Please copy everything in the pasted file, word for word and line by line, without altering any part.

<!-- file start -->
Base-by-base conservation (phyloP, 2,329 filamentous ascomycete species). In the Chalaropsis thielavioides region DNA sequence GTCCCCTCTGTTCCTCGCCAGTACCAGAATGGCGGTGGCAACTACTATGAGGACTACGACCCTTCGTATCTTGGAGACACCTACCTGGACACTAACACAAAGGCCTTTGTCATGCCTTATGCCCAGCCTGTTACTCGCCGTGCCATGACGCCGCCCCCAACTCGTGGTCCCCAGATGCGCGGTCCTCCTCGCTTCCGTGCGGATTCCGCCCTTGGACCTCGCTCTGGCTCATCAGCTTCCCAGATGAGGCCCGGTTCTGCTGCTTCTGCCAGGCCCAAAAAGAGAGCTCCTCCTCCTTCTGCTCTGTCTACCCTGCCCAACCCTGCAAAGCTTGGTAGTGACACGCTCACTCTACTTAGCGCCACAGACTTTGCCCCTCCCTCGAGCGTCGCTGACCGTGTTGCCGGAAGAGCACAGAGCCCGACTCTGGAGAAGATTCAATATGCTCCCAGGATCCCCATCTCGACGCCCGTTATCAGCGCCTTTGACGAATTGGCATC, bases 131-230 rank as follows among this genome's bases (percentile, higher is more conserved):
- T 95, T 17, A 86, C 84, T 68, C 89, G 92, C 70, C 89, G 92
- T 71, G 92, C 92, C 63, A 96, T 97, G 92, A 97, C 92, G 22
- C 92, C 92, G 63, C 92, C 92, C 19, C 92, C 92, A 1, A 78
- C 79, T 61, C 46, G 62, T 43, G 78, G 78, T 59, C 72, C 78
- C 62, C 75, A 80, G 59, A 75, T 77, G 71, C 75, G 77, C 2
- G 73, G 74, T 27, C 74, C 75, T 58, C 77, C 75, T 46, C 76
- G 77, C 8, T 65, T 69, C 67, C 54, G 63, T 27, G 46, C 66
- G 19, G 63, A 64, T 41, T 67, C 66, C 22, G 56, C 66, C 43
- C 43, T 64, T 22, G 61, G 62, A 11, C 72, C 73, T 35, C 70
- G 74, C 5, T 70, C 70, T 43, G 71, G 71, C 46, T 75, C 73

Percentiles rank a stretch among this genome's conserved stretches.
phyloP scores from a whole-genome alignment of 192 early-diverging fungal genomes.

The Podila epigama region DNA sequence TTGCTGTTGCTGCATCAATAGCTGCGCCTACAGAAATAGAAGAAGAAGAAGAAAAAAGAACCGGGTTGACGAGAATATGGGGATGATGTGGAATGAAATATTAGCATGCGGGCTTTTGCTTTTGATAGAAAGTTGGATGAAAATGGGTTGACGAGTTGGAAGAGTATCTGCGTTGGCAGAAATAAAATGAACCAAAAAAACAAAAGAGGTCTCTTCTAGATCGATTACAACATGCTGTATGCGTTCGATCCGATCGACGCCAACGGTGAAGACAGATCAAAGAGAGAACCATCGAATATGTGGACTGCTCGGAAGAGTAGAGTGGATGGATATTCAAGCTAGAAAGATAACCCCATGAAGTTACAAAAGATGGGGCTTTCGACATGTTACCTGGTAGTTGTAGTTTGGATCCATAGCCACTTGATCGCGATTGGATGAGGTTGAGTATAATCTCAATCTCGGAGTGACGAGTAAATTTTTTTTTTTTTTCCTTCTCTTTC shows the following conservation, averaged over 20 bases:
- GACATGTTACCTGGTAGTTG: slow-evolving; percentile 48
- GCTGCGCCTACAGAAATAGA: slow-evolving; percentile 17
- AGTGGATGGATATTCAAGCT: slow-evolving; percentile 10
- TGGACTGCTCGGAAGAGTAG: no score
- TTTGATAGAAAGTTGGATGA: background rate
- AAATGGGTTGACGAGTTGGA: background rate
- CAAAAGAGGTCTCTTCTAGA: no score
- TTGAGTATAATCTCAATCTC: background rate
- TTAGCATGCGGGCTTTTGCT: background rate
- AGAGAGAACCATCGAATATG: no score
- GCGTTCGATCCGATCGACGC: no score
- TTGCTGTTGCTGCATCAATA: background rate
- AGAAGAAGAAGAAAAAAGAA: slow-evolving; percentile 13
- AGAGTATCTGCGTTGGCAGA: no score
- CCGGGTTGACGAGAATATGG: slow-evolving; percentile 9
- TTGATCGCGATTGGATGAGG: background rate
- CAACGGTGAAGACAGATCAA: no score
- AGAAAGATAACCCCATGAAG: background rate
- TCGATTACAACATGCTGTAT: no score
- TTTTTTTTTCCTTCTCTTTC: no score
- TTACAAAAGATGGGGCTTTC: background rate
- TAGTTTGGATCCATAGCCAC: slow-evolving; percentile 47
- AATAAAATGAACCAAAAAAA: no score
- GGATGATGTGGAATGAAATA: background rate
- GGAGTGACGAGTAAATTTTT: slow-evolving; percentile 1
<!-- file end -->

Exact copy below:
Base-by-base conservation (phyloP, 2,329 filamentous ascomycete species). In the Chalaropsis thielavioides region DNA sequence GTCCCCTCTGTTCCTCGCCAGTACCAGAATGGCGGTGGCAACTACTATGAGGACTACGACCCTTCGTATCTTGGAGACACCTACCTGGACACTAACACAAAGGCCTTTGTCATGCCTTATGCCCAGCCTGTTACTCGCCGTGCCATGACGCCGCCCCCAACTCGTGGTCCCCAGATGCGCGGTCCTCCTCGCTTCCGTGCGGATTCCGCCCTTGGACCTCGCTCTGGCTCATCAGCTTCCCAGATGAGGCCCGGTTCTGCTGCTTCTGCCAGGCCCAAAAAGAGAGCTCCTCCTCCTTCTGCTCTGTCTACCCTGCCCAACCCTGCAAAGCTTGGTAGTGACACGCTCACTCTACTTAGCGCCACAGACTTTGCCCCTCCCTCGAGCGTCGCTGACCGTGTTGCCGGAAGAGCACAGAGCCCGACTCTGGAGAAGATTCAATATGCTCCCAGGATCCCCATCTCGACGCCCGTTATCAGCGCCTTTGACGAATTGGCATC, bases 131-230 rank as follows among this genome's bases (percentile, higher is more conserved):
- T 95, T 17, A 86, C 84, T 68, C 89, G 92, C 70, C 89, G 92
- T 71, G 92, C 92, C 63, A 96, T 97, G 92, A 97, C 92, G 22
- C 92, C 92, G 63, C 92, C 92, C 19, C 92, C 92, A 1, A 78
- C 79, T 61, C 46, G 62, T 43, G 78, G 78, T 59, C 72, C 78
- C 62, C 75, A 80, G 59, A 75, T 77, G 71, C 75, G 77, C 2
- G 73, G 74, T 27, C 74, C 75, T 58, C 77, C 75, T 46, C 76
- G 77, C 8, T 65, T 69, C 67, C 54, G 63, T 27, G 46, C 66
- G 19, G 63, A 64, T 41, T 67, C 66, C 22, G 56, C 66, C 43
- C 43, T 64, T 22, G 61, G 62, A 11, C 72, C 73, T 35, C 70
- G 74, C 5, T 70, C 70, T 43, G 71, G 71, C 46, T 75, C 73

Percentiles rank a stretch among this genome's conserved stretches.
phyloP scores from a whole-genome alignment of 192 early-diverging fungal genomes.

The Podila epigama region DNA sequence TTGCTGTTGCTGCATCAATAGCTGCGCCTACAGAAATAGAAGAAGAAGAAGAAAAAAGAACCGGGTTGACGAGAATATGGGGATGATGTGGAATGAAATATTAGCATGCGGGCTTTTGCTTTTGATAGAAAGTTGGATGAAAATGGGTTGACGAGTTGGAAGAGTATCTGCGTTGGCAGAAATAAAATGAACCAAAAAAACAAAAGAGGTCTCTTCTAGATCGATTACAACATGCTGTATGCGTTCGATCCGATCGACGCCAACGGTGAAGACAGATCAAAGAGAGAACCATCGAATATGTGGACTGCTCGGAAGAGTAGAGTGGATGGATATTCAAGCTAGAAAGATAACCCCATGAAGTTACAAAAGATGGGGCTTTCGACATGTTACCTGGTAGTTGTAGTTTGGATCCATAGCCACTTGATCGCGATTGGATGAGGTTGAGTATAATCTCAATCTCGGAGTGACGAGTAAATTTTTTTTTTTTTTCCTTCTCTTTC shows the following conservation, averaged over 20 bases:
- GACATGTTACCTGGTAGTTG: slow-evolving; percentile 48
- GCTGCGCCTACAGAAATAGA: slow-evolving; percentile 17
- AGTGGATGGATATTCAAGCT: slow-evolving; percentile 10
- TGGACTGCTCGGAAGAGTAG: no score
- TTTGATAGAAAGTTGGATGA: background rate
- AAATGGGTTGACGAGTTGGA: background rate
- CAAAAGAGGTCTCTTCTAGA: no score
- TTGAGTATAATCTCAATCTC: background rate
- TTAGCATGCGGGCTTTTGCT: background rate
- AGAGAGAACCATCGAATATG: no score
- GCGTTCGATCCGATCGACGC: no score
- TTGCTGTTGCTGCATCAATA: background rate
- AGAAGAAGAAGAAAAAAGAA: slow-evolving; percentile 13
- AGAGTATCTGCGTTGGCAGA: no score
- CCGGGTTGACGAGAATATGG: slow-evolving; percentile 9
- TTGATCGCGATTGGATGAGG: background rate
- CAACGGTGAAGACAGATCAA: no score
- AGAAAGATAACCCCATGAAG: background rate
- TCGATTACAACATGCTGTAT: no score
- TTTTTTTTTCCTTCTCTTTC: no score
- TTACAAAAGATGGGGCTTTC: background rate
- TAGTTTGGATCCATAGCCAC: slow-evolving; percentile 47
- AATAAAATGAACCAAAAAAA: no score
- GGATGATGTGGAATGAAATA: background rate
- GGAGTGACGAGTAAATTTTT: slow-evolving; percentile 1